If your cell phone were lost or stolen, you'd probably freak out, right?
Just think of all the sensitive personal information that's on your mobile device: contacts, passwords and PINS, maybe credit card or bank account numbers. And what about all of those personal pictures and texts—maybe a bit too personal, that are stored on that device. Would you want someone else to see them?
And yet, most people don't take even the basic steps to secure their mobile device. A new nationwide survey by Consumer Reports found that 34 percent of all smartphone owners do absolutely nothing, not even a simple code to lock the screen.
"This is one of the reasons why so many people's accounts get hacked when their mobile phone is lost or stolen," said security expert Robert Siciliano with BestIDTheftCompanys.com. "When the device is not password protected, anyone who finds or steals it has direct access to all of your accounts that automatically log-in as soon as an application is launched."
Consumer Reports found that only 36 percent of the smartphone users have set a 4-digit PIN to lock their phone.
"Four digits are better than nothing, but the strongest passcodes have at least eight digits in them and have a mix of letters, numbers and symbols," said Mike Gikas, a senior electronics editor at the magazine.
Even fewer people take more aggressive measures to protect the data on their phone, such as:
- Install software that can find the phone if it's lost: 22 percent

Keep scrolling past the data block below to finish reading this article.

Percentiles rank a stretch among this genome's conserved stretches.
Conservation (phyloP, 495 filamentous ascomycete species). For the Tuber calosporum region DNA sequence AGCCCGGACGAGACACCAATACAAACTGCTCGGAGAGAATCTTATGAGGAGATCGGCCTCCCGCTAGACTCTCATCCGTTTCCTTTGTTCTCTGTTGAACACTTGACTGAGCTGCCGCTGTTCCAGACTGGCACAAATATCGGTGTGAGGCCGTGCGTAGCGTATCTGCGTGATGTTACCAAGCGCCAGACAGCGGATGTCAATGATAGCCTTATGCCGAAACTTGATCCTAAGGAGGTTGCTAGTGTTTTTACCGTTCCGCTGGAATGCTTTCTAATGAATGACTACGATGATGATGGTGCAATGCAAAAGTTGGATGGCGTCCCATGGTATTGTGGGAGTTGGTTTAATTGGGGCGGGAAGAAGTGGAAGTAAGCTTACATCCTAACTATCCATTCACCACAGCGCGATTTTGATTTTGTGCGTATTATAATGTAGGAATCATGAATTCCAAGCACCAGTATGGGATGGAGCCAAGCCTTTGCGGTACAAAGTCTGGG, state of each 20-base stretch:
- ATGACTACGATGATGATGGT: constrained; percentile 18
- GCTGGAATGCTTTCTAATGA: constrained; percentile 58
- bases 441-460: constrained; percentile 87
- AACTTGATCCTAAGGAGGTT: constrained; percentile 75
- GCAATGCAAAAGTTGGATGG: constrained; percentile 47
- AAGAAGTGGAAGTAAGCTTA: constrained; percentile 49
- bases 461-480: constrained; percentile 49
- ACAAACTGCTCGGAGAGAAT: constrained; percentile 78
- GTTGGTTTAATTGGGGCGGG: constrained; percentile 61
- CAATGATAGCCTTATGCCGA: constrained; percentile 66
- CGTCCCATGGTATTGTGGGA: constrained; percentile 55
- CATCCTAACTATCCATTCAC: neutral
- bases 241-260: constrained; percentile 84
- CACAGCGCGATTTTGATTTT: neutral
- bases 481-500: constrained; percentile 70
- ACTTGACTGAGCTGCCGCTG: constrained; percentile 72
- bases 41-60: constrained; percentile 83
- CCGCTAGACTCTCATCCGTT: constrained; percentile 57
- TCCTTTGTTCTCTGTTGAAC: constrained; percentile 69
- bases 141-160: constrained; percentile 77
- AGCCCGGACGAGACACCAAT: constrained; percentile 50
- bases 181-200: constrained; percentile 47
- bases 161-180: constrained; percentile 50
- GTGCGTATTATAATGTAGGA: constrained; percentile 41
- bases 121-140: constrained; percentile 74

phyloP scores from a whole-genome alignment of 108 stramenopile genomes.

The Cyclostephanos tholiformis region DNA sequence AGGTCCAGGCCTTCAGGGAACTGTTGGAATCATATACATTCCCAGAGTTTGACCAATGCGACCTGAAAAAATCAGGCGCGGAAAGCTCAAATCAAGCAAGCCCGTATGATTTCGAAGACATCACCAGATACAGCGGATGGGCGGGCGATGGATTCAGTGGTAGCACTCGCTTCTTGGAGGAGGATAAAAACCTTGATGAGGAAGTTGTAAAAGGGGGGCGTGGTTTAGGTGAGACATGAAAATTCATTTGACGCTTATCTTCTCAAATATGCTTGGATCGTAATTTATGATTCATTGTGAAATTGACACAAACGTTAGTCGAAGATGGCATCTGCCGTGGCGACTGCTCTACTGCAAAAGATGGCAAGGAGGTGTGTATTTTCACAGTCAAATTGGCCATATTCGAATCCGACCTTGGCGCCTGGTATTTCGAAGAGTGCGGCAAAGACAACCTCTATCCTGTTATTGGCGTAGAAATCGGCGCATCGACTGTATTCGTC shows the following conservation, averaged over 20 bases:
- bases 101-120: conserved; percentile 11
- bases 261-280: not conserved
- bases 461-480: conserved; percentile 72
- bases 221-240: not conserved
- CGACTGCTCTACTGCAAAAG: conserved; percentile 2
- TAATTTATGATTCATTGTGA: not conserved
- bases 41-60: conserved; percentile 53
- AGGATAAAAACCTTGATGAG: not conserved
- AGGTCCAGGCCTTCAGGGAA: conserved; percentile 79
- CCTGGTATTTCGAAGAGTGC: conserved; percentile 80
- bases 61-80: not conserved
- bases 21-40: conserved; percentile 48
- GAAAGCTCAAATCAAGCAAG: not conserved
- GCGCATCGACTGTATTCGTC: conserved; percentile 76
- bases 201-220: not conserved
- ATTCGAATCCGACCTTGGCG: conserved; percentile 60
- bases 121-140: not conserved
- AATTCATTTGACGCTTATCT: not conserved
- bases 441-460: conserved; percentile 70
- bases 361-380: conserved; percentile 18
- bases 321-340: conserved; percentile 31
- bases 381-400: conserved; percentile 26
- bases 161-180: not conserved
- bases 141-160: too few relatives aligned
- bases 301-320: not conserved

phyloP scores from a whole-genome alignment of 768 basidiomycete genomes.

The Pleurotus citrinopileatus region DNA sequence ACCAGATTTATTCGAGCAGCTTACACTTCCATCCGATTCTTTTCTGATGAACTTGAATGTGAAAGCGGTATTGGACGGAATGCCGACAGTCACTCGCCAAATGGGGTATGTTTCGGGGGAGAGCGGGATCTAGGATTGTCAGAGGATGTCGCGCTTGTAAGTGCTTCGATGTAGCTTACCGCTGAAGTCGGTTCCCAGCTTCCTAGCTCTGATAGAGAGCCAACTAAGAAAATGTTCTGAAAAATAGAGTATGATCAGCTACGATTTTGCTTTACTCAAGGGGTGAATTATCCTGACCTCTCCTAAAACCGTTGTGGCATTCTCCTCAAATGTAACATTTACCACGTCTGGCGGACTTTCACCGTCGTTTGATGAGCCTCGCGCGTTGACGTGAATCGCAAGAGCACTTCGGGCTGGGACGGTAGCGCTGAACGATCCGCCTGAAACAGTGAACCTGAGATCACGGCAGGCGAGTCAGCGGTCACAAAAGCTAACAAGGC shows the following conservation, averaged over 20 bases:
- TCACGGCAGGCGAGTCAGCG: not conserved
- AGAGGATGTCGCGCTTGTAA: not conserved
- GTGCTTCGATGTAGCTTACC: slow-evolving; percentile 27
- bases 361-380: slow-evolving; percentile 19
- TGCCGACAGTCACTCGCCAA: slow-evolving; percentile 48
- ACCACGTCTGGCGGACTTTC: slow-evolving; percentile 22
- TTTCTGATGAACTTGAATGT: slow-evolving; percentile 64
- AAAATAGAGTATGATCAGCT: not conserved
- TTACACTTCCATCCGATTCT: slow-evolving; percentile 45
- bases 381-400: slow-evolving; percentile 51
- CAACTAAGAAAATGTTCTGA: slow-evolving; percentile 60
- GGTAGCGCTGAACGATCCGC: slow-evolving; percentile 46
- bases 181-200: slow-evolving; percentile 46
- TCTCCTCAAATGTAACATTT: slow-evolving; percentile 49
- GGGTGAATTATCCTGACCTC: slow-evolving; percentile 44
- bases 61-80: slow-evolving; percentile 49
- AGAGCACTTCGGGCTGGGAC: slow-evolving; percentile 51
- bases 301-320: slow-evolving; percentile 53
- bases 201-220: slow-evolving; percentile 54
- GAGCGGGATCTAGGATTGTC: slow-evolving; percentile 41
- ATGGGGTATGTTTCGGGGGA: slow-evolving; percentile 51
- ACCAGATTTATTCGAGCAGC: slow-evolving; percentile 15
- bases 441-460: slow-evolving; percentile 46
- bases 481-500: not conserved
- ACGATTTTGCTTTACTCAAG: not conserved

- Install an antivirus app: 14 percent
- Use a PIN longer than 4 digits, a password or unlock pattern: 11 percent
- Install software that can erase the data on the phone: 8 percent
- Use security features other than screen lock, such as encryption: 7 percent
"I'm not surprised by these low numbers," said Timo Hirvonen, a senior researcher at the global security firm F-Secure. "Most people don't see the need for security on their mobile devices. This is very short-sighted considering the kinds of information people have on them and access with them."
The world is going mobile—and so are criminals. That smartphone you carry around with you all day long is now a lucrative target for cyber-thieves who want to gain access to your personal information.
"That smartphone is a computer, like any other, and there's just as much risk of being a victim if you don't take the proper security precautions," said Alphonse Pascual, a senior analyst for security, risk and fraud at Javelin Strategy & Research. "Criminals are targeting those devices and people need to understand that."